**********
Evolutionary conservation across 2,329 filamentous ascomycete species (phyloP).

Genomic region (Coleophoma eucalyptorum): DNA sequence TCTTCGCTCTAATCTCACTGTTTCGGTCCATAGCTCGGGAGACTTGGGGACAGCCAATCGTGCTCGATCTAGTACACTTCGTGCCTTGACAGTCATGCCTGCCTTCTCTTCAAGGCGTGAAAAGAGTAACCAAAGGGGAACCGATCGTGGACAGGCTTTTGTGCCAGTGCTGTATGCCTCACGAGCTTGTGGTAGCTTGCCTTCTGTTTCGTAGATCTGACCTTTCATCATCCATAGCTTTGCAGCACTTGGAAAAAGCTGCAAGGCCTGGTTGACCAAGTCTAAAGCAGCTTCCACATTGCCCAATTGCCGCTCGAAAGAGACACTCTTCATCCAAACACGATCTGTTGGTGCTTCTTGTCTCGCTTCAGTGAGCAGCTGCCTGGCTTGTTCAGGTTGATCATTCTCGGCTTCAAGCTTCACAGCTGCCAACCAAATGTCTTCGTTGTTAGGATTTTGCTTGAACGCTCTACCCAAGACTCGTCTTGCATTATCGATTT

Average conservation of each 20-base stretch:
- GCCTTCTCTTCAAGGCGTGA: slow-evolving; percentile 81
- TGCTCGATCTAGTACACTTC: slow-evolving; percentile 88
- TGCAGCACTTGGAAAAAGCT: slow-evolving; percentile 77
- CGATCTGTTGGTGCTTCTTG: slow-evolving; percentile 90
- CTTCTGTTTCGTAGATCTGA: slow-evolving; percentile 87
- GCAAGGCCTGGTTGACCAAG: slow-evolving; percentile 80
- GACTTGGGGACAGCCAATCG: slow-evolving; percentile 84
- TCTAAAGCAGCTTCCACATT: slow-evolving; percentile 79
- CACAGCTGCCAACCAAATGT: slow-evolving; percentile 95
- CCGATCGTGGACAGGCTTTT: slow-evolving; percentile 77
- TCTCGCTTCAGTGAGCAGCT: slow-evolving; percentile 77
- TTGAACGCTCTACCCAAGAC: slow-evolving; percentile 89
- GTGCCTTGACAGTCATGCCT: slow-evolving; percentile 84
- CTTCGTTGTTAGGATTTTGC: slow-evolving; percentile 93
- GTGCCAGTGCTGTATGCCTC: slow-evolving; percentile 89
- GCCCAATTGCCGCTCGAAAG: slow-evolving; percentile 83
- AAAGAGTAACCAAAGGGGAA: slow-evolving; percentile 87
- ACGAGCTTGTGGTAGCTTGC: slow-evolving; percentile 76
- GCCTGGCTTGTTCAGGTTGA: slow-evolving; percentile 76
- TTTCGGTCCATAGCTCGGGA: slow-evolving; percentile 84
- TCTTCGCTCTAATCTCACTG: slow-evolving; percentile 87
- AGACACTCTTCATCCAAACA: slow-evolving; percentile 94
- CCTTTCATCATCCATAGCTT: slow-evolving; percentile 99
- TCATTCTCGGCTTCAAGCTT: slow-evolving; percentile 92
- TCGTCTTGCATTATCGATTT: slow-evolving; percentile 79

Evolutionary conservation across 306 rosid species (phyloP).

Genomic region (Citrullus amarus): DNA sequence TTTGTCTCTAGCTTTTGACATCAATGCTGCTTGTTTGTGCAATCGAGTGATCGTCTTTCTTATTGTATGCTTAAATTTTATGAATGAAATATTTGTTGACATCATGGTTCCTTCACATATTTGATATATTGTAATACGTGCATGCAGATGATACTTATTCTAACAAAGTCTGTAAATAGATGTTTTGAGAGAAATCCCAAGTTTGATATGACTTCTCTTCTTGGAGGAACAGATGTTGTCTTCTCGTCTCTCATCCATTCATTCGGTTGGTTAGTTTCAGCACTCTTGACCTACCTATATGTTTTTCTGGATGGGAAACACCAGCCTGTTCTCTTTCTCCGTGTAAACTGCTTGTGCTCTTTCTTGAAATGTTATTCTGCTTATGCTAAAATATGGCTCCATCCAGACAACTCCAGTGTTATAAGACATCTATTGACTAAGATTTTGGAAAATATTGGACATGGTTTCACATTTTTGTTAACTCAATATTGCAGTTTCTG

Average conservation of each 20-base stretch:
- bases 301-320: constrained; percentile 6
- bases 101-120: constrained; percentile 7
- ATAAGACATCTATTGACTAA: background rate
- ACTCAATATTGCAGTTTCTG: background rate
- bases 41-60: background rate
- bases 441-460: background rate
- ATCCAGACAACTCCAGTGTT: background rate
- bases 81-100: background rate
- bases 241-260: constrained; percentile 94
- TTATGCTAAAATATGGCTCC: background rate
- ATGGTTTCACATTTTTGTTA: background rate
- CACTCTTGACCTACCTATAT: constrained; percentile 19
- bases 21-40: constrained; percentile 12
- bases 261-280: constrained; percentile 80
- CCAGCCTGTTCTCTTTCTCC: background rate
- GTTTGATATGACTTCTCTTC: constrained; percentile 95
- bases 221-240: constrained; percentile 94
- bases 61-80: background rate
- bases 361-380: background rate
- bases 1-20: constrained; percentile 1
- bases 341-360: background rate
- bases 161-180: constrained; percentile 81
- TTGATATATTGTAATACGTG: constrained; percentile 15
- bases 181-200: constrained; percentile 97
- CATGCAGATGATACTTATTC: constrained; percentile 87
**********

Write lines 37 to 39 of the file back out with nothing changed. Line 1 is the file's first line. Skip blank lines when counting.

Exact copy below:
- bases 441-460: background rate
- ATCCAGACAACTCCAGTGTT: background rate
- bases 81-100: background rate